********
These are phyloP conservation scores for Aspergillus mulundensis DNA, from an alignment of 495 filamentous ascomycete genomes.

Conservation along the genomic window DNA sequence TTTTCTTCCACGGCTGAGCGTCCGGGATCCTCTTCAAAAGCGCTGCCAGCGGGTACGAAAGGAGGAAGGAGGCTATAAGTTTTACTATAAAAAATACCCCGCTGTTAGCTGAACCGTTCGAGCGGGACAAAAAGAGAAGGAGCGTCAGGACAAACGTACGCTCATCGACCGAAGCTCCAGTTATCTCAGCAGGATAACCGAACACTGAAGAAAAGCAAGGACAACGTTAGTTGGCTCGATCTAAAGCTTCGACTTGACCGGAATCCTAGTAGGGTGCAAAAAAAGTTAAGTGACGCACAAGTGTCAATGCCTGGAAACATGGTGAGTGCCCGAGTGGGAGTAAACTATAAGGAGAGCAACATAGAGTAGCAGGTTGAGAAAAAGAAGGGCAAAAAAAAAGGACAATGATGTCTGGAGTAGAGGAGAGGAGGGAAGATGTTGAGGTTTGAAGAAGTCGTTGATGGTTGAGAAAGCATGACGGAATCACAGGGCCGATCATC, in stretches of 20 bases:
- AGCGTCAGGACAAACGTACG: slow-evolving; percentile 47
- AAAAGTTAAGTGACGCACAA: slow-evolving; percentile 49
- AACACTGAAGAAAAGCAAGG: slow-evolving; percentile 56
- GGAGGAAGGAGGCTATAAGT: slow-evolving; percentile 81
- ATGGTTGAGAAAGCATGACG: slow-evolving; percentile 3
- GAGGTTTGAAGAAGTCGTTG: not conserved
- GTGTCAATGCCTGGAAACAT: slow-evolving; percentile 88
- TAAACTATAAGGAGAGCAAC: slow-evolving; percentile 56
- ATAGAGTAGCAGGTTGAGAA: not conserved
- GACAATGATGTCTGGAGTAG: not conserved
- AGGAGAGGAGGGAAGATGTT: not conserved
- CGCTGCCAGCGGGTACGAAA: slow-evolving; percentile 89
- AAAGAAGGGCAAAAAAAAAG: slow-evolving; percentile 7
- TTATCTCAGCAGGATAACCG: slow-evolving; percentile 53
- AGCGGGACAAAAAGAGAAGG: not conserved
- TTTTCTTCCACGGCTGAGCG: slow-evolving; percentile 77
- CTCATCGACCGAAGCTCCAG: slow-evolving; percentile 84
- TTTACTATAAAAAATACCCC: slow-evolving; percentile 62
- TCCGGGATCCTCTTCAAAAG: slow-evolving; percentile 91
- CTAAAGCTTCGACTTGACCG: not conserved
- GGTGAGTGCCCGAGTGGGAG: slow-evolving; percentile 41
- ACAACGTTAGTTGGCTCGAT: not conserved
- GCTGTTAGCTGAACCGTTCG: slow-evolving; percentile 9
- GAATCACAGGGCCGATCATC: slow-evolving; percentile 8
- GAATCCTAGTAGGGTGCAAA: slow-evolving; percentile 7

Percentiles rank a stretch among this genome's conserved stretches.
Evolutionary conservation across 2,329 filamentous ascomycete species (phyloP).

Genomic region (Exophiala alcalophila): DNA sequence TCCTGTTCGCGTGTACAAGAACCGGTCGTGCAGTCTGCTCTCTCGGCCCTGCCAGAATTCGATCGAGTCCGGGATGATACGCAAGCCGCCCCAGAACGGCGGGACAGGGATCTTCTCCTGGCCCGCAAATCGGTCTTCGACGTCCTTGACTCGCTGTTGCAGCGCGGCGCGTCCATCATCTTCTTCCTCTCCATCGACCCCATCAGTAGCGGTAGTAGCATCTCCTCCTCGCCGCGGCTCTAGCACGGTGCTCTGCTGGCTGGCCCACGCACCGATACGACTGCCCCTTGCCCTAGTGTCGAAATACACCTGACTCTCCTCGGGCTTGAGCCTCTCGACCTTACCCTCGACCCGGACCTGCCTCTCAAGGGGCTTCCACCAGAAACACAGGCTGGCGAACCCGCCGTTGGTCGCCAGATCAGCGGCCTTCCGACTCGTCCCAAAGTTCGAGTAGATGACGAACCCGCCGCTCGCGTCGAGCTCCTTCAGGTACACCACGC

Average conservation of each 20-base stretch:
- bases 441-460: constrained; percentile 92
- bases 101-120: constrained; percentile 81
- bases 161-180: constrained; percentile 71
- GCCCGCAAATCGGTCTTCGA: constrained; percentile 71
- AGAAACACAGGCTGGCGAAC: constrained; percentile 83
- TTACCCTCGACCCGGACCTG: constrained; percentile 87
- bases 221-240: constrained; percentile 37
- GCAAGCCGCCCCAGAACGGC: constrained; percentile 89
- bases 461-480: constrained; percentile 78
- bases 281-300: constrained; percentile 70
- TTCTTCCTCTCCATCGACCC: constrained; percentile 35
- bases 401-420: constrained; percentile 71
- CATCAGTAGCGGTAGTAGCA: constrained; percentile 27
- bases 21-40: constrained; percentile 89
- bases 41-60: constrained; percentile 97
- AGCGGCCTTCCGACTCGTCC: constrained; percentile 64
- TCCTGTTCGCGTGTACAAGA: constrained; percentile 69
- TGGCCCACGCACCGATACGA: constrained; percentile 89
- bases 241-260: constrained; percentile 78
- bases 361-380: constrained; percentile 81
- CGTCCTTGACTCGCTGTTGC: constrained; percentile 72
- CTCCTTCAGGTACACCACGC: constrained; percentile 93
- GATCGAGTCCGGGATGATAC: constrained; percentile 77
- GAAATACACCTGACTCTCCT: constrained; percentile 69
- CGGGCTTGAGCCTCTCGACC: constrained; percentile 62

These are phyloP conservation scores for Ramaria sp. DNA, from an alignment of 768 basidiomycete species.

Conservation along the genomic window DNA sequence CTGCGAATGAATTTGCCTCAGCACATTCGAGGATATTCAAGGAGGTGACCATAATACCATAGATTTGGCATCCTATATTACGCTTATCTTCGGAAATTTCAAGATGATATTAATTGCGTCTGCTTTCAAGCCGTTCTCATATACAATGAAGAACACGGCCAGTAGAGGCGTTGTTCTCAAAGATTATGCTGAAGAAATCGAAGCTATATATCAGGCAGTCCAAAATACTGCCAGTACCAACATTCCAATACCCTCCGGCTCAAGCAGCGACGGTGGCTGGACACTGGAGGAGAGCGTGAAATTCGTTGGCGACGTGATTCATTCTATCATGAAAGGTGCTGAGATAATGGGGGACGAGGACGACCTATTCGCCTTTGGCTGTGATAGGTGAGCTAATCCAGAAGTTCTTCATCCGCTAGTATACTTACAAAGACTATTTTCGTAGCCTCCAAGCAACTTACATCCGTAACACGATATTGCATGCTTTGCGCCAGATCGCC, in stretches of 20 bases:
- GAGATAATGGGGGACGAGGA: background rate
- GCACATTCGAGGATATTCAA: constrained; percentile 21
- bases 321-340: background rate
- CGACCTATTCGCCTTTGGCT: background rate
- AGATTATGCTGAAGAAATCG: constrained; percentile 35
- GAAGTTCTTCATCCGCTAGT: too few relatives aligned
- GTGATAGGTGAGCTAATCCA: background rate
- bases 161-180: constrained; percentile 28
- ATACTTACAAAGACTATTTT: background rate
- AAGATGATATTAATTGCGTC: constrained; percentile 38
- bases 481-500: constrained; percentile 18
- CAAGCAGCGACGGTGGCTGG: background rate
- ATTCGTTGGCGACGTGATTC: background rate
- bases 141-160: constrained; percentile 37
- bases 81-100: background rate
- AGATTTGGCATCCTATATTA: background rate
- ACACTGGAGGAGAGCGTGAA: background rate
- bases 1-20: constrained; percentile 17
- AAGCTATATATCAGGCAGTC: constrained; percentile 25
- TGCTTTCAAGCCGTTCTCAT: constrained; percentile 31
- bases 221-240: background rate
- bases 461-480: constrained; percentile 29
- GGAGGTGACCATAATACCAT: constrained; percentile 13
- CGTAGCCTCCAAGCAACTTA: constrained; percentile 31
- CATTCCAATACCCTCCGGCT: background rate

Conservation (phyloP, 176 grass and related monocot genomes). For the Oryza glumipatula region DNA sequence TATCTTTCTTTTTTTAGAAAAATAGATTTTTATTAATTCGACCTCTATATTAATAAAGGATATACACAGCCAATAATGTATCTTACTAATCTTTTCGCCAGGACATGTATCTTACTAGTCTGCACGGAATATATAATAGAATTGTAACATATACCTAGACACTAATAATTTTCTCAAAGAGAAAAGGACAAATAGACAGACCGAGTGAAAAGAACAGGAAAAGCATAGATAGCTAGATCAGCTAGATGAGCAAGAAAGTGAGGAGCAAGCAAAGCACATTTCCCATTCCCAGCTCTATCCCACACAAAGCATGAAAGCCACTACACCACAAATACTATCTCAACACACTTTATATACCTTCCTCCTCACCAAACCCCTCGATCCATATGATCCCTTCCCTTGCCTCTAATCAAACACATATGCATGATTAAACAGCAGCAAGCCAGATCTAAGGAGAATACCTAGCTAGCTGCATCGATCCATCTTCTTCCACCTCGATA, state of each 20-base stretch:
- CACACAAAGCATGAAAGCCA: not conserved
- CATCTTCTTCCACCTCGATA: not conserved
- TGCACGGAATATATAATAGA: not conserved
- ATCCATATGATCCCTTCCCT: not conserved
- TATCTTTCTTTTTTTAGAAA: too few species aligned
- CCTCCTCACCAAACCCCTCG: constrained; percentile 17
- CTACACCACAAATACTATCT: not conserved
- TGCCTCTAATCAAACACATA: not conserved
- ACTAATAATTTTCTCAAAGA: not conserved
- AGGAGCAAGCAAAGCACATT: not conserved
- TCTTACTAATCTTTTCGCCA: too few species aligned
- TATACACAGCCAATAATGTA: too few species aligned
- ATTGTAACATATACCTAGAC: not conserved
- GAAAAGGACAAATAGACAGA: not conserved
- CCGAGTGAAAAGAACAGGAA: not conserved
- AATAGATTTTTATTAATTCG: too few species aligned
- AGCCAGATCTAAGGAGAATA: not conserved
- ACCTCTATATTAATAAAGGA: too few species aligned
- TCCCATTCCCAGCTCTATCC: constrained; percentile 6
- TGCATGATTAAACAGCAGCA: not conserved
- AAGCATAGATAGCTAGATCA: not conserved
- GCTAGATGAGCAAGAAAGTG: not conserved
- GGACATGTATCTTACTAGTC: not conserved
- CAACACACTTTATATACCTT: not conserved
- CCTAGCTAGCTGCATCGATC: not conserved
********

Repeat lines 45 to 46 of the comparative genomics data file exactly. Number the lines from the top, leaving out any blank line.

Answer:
- bases 21-40: constrained; percentile 89
- bases 41-60: constrained; percentile 97